Miniatures, or ‘minis’, are a fantastic tool that can enhance any combat-based Dungeons & Dragons game. In theory, they’re almost necessary for the game, with long-time Dungeon Masters owning huge collections of monsters. In practice, however, it’s not always feasible to own a complete set. Aside from the limits of what’s available to buy, few Dungeon Masters have the pockets deep enough to buy every single miniature they are likely to need, and many forgo the use of minis entirely.
A quick Google suggests that a Medium sized creature costs about Â£1 (US$2) in inch square base form, a Small creature Â£0.50 (US$1), and a Large creature anything up to Â£10 (US$20). For larger minis, you’re looking at US$40 (Â£20) for a gargantuan black dragon (4 inch base) and $74.99 for the colossal red dragon (6 inch base). These are prices for the official D&D miniatures line, prepainted, and plastic - expect to pay more than this for metal miniatures. Warhammer miniatures are a ready source, but somewhat limited in variety, and more expensive (Â£15/$30 for ten orcs, Â£33/$66 for fifteen). In either case, generic miniatures are often cheaper, but come unpainted and the selection available can be unpredictable.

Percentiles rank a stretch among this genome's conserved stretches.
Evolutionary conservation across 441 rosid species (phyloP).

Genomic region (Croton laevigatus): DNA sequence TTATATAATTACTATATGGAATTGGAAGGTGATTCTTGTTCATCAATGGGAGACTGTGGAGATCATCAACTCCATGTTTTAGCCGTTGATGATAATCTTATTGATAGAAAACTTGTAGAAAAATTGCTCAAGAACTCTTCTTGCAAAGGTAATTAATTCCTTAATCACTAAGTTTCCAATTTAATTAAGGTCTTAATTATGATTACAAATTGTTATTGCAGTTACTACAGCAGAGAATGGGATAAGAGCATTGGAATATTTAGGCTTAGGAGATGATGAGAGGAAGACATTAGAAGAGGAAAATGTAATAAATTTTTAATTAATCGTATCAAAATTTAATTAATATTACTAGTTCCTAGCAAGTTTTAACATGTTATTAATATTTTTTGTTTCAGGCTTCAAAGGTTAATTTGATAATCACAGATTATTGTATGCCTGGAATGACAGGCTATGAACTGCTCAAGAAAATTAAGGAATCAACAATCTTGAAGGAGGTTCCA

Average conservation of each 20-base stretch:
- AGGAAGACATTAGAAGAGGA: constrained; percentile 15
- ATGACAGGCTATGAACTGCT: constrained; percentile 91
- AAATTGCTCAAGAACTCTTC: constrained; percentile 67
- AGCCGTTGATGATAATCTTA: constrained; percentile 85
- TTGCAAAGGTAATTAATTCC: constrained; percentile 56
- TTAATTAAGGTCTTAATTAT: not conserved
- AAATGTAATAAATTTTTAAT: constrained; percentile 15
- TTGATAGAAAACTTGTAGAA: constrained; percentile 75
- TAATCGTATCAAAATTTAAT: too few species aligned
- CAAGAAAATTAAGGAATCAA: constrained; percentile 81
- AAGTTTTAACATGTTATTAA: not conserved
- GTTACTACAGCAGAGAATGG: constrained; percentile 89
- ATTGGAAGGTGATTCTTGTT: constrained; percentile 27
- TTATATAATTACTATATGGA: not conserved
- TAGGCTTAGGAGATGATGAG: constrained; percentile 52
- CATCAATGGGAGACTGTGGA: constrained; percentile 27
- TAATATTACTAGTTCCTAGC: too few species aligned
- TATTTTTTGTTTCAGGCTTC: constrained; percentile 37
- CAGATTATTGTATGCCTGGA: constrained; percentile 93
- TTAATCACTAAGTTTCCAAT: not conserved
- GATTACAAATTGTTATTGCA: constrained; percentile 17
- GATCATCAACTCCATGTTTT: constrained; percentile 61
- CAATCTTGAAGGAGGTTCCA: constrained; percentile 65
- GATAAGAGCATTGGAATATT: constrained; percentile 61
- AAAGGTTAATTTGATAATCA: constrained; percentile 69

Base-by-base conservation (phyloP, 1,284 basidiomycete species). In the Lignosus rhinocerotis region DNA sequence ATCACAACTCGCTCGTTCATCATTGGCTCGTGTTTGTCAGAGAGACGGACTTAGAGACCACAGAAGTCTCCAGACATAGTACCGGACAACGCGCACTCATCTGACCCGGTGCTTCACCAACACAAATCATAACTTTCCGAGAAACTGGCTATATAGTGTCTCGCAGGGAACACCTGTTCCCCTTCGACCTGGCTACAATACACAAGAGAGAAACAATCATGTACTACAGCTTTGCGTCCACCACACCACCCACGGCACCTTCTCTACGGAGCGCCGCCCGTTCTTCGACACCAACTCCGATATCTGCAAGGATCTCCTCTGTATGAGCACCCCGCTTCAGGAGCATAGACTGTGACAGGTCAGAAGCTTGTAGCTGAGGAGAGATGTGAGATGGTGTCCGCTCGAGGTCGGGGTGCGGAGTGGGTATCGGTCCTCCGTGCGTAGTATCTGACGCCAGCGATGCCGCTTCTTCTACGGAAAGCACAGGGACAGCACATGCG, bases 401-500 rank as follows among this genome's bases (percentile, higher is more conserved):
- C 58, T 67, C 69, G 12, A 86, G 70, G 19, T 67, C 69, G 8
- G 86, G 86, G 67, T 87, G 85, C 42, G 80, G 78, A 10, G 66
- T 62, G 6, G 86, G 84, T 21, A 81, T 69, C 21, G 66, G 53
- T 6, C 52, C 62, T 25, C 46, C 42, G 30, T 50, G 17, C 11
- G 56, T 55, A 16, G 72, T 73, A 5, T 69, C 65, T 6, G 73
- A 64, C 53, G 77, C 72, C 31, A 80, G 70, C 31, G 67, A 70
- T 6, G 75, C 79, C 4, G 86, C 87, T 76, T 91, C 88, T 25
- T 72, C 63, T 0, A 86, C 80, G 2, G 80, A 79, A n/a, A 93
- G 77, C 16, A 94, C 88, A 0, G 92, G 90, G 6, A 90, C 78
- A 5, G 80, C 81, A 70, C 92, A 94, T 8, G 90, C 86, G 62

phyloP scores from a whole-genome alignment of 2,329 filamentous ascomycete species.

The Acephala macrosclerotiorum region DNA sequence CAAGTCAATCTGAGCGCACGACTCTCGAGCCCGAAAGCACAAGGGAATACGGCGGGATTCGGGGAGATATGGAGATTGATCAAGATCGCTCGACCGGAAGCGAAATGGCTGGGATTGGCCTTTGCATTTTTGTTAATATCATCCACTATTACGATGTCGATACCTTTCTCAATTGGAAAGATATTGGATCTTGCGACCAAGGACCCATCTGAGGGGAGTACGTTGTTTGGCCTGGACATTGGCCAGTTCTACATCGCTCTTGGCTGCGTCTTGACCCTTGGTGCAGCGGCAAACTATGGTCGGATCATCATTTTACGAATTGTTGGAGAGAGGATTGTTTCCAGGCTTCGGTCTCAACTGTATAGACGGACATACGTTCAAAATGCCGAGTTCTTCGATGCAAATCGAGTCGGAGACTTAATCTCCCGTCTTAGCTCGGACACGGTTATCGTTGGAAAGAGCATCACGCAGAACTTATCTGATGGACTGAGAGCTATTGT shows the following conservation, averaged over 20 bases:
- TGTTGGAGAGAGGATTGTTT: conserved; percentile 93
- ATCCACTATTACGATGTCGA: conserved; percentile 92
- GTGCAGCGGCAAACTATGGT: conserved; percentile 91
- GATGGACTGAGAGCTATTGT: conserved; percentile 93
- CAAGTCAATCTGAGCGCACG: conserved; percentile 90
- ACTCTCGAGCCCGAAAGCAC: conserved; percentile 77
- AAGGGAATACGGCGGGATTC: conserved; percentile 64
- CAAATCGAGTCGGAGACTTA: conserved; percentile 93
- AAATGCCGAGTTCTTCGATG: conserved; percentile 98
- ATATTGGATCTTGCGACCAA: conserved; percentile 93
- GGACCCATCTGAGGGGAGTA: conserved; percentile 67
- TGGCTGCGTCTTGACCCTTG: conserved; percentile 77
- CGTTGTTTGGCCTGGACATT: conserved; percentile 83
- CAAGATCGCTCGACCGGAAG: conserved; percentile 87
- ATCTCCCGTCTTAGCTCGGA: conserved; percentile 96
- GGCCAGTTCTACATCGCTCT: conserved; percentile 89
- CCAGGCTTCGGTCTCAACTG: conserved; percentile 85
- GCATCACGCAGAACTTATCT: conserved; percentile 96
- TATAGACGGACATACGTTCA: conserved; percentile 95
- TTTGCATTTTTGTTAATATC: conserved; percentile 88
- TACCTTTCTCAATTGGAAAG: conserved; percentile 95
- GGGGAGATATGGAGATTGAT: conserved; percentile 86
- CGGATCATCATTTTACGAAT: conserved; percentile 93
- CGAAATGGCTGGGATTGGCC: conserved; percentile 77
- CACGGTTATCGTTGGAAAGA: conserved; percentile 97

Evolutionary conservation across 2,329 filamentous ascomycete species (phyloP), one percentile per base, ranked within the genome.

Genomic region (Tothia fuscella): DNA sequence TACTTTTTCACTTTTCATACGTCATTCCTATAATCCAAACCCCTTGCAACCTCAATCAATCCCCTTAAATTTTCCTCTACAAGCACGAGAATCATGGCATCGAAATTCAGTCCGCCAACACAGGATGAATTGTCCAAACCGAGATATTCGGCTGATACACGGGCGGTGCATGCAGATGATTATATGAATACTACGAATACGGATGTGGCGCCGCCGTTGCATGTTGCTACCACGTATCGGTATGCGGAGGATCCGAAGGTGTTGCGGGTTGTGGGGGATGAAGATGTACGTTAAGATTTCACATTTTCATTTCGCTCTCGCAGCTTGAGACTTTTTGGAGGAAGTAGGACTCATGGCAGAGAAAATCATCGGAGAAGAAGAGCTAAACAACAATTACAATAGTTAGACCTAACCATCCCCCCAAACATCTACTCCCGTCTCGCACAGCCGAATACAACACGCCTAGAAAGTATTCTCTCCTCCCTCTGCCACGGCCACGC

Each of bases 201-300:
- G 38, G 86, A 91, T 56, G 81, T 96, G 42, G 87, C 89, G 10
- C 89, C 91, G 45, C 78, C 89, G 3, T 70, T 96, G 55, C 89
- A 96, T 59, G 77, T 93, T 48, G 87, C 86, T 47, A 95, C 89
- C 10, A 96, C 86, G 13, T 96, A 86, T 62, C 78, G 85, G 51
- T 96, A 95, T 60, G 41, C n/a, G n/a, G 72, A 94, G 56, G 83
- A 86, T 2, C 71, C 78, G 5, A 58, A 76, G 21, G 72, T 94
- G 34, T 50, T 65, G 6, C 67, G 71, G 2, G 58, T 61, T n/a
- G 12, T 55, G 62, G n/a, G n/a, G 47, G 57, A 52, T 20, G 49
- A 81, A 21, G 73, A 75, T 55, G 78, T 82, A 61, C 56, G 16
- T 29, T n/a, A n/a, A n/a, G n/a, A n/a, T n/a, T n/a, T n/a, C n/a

The only real issue with miniatures is the sheer number required. The RttToEE miniatures list suggests that the average campaign will need approximately 27 miniatures per level: that’s two per encounter, or 540 over the course of a twenty-level campaign. This isn’t even counting multiples: at an arbitrary estimate of double, you may need over one thousand miniatures to complete a twenty-level campaign, many of which will cost a premium and only be used once. Even then, many monsters (including those published in monster books) don’t even have minis available to buy. This brings us to the topic of miniature stand-ins.
Straightforwardly, a “stand-in” is anything you use in place of a miniature. It’s effectively impossible to always have the right miniatures, but there are a variety of options open to you depending on your budget, some of which can replace miniatures completely. Follow the link to after the jump, where I’m examining a list of options for quality and cost-effectiveness.